Why does this occur? Well think about a small particle moving through a crystal. It gets attenuated since it has to continually break chemical bonds to make progress on its journey. However, if your particle has a higher energy, its transverse wavelength is shorter (remember the de Broglie particle-wave duality formula).
A more energetic particle appears smaller than the scale of the crystalline lattice and slips through without breaking bonds and losing energy. Hence, above the threshold energy for te vacuum, the Z, W+ and W- have an infinite range.
The vacuum field gives inertial mass to the Z, W+ and W- bosons at low energies (as well as giving mass to all other charged fundamental particles in the Standard Model).
At higher energy, ie at the energy of electroweak unification, these bosons are no longer attenuated (or whatever) by the vacuum field, and their range becomes infinite. The question is exactly how the vacuum field operates.
The mainstream mechanism is that the vacuum field is composed of Higgs bosons, which have never been observed. My approach is to build on heuristic quantum field theory, and this explains the masses of all observed fundamental particles: http://feynman137.tripod.com/
John Baez does an excellent job of contrasting the conflicting ideas about the vacuum energy at http://math.ucr.edu/home/baez/vacuum.html
In Dirac’s sea, there are pairs of virtual particles which annihilate rapidly because they don’t have enough energy to escape and become real.
A lot is experimentally known about the vacuum, including the fact that it isn’t detectably radioactive, hence the random collisions of virtual particles don’t allow them to escape. Therefore, there is no evidence that the virtual particles are an energetic foam or chaotic gas, as usually assumed. They are more like condensed matter such as a crystal, with enough vibrational energy to upset the classical motions of electrons in atoms.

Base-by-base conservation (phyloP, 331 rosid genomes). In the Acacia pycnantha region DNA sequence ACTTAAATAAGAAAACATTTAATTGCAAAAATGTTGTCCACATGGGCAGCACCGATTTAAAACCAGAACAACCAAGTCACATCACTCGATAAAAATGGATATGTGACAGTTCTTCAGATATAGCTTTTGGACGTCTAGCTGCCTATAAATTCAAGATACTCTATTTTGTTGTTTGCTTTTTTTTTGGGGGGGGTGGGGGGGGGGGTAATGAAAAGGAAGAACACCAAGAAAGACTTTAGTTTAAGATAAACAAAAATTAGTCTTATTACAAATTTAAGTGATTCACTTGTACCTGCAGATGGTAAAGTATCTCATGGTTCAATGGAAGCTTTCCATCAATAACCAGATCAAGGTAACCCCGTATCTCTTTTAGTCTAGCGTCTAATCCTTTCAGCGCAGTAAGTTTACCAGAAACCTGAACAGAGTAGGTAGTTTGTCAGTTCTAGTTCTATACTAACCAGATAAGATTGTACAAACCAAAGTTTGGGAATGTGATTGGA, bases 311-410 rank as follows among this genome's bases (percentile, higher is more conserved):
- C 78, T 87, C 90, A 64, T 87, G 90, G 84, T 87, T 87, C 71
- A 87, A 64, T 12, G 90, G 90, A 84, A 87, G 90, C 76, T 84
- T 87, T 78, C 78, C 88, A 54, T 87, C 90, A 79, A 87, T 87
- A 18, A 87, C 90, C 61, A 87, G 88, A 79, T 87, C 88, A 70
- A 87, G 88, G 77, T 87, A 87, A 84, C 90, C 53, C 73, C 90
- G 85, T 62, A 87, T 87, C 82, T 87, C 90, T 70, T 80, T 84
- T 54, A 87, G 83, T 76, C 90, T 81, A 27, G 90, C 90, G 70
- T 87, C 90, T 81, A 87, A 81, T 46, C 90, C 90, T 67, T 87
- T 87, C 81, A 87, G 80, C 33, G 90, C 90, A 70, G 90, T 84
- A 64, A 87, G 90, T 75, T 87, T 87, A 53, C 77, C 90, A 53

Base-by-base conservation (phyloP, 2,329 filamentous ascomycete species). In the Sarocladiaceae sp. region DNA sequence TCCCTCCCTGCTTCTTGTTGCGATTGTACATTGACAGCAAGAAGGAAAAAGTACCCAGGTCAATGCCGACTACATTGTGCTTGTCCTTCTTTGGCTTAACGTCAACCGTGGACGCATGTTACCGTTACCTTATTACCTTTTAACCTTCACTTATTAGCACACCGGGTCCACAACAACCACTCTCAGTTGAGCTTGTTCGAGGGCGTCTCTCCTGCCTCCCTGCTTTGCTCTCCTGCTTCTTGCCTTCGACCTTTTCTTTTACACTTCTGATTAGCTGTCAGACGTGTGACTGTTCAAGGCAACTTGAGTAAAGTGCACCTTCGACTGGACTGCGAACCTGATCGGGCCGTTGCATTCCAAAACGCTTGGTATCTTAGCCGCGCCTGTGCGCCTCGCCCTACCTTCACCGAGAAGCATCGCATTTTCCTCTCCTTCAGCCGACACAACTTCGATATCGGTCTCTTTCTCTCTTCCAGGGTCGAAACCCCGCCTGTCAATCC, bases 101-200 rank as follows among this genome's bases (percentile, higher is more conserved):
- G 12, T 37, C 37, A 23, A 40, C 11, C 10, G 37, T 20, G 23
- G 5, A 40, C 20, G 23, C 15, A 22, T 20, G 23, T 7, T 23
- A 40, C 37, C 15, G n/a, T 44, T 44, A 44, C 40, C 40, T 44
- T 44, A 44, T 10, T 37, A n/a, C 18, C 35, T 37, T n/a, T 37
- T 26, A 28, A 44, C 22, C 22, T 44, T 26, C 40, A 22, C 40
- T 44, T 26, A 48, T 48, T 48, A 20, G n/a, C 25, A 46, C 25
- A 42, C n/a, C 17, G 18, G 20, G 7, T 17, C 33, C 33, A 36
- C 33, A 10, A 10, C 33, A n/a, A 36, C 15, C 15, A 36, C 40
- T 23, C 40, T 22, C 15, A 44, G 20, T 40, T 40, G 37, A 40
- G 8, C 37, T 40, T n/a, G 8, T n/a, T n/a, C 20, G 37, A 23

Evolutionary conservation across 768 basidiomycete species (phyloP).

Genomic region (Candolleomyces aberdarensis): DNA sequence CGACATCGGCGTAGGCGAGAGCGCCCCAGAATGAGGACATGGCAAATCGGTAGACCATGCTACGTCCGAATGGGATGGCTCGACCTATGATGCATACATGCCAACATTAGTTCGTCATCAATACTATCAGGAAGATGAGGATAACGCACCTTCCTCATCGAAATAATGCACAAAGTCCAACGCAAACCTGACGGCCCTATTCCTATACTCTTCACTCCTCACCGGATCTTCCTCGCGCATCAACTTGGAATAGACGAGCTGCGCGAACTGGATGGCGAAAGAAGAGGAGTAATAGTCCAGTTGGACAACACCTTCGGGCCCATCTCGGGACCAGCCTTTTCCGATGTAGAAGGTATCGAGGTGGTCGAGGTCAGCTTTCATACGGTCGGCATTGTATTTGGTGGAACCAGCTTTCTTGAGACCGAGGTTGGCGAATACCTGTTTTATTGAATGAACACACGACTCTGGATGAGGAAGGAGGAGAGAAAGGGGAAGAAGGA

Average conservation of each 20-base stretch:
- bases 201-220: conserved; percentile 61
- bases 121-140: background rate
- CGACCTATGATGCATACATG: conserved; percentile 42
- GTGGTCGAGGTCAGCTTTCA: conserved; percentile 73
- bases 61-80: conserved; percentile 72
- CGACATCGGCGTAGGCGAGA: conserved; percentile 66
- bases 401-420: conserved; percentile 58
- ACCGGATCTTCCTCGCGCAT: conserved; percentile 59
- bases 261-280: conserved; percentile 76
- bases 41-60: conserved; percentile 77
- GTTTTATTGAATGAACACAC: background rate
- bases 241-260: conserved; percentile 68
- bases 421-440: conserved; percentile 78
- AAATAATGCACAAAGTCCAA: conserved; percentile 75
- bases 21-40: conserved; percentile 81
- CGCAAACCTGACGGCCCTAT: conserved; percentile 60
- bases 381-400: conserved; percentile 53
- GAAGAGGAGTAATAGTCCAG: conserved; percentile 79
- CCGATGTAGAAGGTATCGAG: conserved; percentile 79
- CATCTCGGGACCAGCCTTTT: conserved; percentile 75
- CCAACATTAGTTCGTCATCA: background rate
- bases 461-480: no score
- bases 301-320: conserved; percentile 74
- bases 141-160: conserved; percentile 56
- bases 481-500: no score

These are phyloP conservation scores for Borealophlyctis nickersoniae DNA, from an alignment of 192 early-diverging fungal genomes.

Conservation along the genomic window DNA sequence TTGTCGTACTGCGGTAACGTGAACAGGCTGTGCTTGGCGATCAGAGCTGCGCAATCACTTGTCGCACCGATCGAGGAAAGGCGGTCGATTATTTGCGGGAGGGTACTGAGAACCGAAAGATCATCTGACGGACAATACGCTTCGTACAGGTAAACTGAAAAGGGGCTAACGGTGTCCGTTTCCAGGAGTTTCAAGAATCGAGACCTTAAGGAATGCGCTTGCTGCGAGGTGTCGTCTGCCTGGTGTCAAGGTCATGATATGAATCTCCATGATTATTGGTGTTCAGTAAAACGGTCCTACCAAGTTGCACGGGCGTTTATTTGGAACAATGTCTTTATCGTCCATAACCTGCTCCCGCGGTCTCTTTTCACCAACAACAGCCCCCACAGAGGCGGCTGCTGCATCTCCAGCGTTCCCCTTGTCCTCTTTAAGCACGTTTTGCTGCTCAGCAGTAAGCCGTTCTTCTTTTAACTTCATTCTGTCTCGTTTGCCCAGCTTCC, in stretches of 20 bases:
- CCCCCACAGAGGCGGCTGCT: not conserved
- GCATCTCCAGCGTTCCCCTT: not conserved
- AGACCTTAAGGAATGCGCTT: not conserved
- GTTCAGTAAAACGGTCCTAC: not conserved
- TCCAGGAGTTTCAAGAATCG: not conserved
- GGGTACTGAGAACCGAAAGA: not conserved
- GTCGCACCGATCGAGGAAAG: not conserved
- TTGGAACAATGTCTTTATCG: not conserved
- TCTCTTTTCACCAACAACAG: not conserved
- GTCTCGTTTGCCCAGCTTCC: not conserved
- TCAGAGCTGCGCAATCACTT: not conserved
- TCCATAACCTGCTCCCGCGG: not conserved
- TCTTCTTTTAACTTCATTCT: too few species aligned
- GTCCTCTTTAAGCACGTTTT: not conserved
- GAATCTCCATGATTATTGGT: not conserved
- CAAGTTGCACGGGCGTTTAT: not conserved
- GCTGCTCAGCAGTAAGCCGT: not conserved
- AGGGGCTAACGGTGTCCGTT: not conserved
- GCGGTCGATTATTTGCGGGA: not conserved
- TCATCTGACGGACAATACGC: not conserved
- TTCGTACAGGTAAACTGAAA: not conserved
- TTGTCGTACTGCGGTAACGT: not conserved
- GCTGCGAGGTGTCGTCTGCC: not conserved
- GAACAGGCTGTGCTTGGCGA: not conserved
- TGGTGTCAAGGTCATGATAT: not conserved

If you move at the speed of light past an electric field, you see only a magnetic field of intensity E(ie, electric field)/c.
What is the mechanism for the magnetic field?
Normally we don't feel magnetism from most atomic electrons because their intrinsic magnetic moments cancel each other due to their adjacent opposite spin alignments (Pauli principle).
Is the magnetic field we experience when moving past an electric field just an uncancelled magnetic field due to the asymmetry due to the motion?
Lorentz's E = v x B law is the key. For a TEM wave or electromagnetic energy generally, E = c x B. If this is a universal law (if mass is electromagnetic energy), it tells us about the nature of magnetism.
The normal cancellation due to the Pauli pairing of spinning charges gives us a mechanism for obtaining Lorentz's E = v x B law from the fundamental E = c x B.
What happens is that energy in quantum field theory travels along electric field lines between charges at light speed, delivering momentum and forces. It is normally in equilibrium. But when you cut across that field at speed v, you experience a net magnetic field because your speed interfers with the appearance of the cancelled magnetic field. At light velocity, there is zero cancellation and you see a magnetic field strength of B = E / c.
What is really important to realise is that magnetic field doesn't get made from the electric field you are moving past. Instead, it is already there in a cancelled form, and your motion just uncancels part of the magnetic field, allowing it to be seen.
Therefore the fundamental way to analyse the magnetic field is with E = c x B as the fundamental case, and Lorentz's E = v x B law as the resultant of a mechanism based on the asymmetry of cancellation caused by the observer's motion.
You then see that E = c x B as fundamental may imply that magnetism is transmitted by the spins of gauge boson radiation emitted in diffrent directions by a spinning electron. Gause bosons transmitted outwards along the plane of the spin will not have any net spin or magnetism, while those emitted along the axis of the electron's spin will be similarly spinning at full speed.
Hence the magnetism is strongest at the poles, and each pole is equal and opposite because the spin of the photons emerging from one pole will be clockwise while that from the other pole will be anticlockwise.
Similarly, if you fire a bullet from this spinning planet using a non-rifled gun, it not have any spin if fired from the equator but will have a clockwise spin (looking towards the earth) and one fired from the south pole will have an anticlockwise spin. The angular momentum of energy is a conserved quantity and so it is probably the magnetic force mechanism.